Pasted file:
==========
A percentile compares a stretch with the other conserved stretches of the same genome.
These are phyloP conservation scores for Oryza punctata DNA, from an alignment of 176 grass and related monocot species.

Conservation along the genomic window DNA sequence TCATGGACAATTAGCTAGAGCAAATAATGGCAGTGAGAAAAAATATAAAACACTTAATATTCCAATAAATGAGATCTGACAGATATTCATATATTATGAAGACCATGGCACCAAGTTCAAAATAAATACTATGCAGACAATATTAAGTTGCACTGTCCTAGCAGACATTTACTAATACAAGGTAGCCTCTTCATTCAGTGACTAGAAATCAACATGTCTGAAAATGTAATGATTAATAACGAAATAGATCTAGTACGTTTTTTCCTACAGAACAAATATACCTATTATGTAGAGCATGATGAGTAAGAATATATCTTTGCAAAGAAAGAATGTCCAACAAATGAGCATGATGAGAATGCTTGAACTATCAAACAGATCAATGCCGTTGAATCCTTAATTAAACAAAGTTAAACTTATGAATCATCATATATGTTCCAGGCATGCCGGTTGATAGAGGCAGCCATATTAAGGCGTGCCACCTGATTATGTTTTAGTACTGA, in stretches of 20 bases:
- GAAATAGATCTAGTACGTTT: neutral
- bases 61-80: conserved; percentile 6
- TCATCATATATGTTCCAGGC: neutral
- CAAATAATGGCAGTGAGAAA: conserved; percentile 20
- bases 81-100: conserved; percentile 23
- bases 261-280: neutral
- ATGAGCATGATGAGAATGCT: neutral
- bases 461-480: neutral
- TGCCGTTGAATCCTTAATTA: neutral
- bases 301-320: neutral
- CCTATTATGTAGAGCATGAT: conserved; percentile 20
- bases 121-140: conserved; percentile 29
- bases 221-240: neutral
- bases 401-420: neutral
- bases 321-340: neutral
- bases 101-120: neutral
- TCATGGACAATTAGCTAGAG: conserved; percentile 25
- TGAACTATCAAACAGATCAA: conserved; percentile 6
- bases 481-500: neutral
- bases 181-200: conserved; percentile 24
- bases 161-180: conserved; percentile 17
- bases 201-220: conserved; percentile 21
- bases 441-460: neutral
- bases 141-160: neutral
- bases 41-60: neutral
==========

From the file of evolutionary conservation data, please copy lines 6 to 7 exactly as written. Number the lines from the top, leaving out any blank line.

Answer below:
- TCATCATATATGTTCCAGGC: neutral
- CAAATAATGGCAGTGAGAAA: conserved; percentile 20